This retrospective study examined the long-term effects of DARE by assessing substance use among undergraduates (N=630) attending a large public university in Ohio. Data were collected by an anonymous survey administered in a stratified random sample of undergraduate classes. The results revealed that among those respondents one to six years beyond high school, 62.5% had participated in DARE as a child or teenager, 30.6% had not participated in the program, and 6.7% were uncertain. Results from a multiple discriminant analysis found that after accounting for the effects of age, there were no substantial group differences in substance use. Participation in the DARE program during elementary school, middle school, or high school did not appear to deter subsequent use in the under graduate years. These finding add to a growing literature that questions the efficacy of the DARE program. Discussion is directed to the possible consequences of DARE participation among those undergraduates who subsequently use tobacco, alcohol or other drugs.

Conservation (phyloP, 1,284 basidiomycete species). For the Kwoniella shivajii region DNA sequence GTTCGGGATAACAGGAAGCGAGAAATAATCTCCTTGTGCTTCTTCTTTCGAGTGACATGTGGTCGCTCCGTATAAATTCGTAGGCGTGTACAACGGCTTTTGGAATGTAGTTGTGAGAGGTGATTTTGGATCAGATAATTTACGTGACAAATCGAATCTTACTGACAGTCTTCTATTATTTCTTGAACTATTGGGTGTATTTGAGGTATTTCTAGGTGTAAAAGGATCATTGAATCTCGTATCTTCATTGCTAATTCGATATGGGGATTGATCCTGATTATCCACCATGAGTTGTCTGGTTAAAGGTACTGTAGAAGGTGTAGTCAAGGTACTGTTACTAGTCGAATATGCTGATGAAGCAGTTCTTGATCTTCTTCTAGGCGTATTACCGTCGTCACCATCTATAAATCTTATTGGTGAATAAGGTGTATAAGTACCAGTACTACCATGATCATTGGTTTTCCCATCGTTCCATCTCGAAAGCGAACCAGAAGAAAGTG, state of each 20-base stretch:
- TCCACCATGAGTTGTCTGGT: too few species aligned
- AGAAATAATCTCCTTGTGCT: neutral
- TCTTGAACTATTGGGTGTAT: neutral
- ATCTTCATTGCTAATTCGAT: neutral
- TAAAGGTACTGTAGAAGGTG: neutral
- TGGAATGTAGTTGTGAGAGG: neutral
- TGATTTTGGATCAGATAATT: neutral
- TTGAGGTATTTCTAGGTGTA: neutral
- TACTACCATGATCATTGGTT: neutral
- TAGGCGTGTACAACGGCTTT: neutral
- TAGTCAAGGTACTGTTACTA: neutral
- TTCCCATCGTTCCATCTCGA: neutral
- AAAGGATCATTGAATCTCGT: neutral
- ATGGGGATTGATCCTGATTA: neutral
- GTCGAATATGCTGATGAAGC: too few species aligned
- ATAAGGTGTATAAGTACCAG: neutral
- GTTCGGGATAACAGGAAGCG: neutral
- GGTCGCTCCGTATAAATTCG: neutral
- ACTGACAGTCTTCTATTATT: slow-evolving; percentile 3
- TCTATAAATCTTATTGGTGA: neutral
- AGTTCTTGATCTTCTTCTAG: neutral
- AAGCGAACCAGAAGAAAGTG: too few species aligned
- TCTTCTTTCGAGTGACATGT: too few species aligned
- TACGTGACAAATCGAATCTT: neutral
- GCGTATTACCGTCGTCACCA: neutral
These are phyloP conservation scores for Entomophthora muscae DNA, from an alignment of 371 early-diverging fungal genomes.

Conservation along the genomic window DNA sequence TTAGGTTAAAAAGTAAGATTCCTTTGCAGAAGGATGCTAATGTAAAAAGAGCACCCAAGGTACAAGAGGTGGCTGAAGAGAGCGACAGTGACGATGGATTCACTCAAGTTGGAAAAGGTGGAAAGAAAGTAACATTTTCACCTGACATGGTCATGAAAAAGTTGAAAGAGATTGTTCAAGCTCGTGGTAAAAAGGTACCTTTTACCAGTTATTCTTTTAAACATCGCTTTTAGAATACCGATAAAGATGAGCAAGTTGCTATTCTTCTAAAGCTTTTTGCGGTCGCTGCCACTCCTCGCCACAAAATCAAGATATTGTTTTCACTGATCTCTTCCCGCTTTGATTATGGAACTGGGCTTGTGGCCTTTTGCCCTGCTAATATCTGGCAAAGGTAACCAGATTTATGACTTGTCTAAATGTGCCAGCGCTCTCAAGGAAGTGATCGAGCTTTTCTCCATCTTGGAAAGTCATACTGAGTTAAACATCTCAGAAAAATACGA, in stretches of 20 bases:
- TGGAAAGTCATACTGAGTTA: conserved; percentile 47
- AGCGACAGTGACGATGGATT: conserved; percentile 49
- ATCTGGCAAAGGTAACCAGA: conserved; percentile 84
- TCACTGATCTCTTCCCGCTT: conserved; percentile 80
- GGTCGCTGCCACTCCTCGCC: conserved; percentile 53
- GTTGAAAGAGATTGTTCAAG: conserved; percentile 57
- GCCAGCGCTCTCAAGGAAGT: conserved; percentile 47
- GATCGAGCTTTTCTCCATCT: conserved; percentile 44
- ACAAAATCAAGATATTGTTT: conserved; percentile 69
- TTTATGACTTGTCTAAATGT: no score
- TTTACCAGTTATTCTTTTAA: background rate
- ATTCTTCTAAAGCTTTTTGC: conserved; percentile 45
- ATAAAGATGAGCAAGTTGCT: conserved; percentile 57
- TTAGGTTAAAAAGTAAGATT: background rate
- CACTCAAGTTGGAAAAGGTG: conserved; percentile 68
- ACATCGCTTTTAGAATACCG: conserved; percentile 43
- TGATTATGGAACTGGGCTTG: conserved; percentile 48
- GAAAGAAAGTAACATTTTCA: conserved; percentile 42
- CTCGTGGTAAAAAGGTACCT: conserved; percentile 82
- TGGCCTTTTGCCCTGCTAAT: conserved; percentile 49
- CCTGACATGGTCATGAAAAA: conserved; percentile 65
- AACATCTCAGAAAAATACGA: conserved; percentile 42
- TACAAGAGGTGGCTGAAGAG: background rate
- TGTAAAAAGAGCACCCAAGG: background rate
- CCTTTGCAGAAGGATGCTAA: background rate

|Number of pages||14|
|Journal||Journal of Alcohol and Drug Education|
|State||Published - 1 Sep 2000|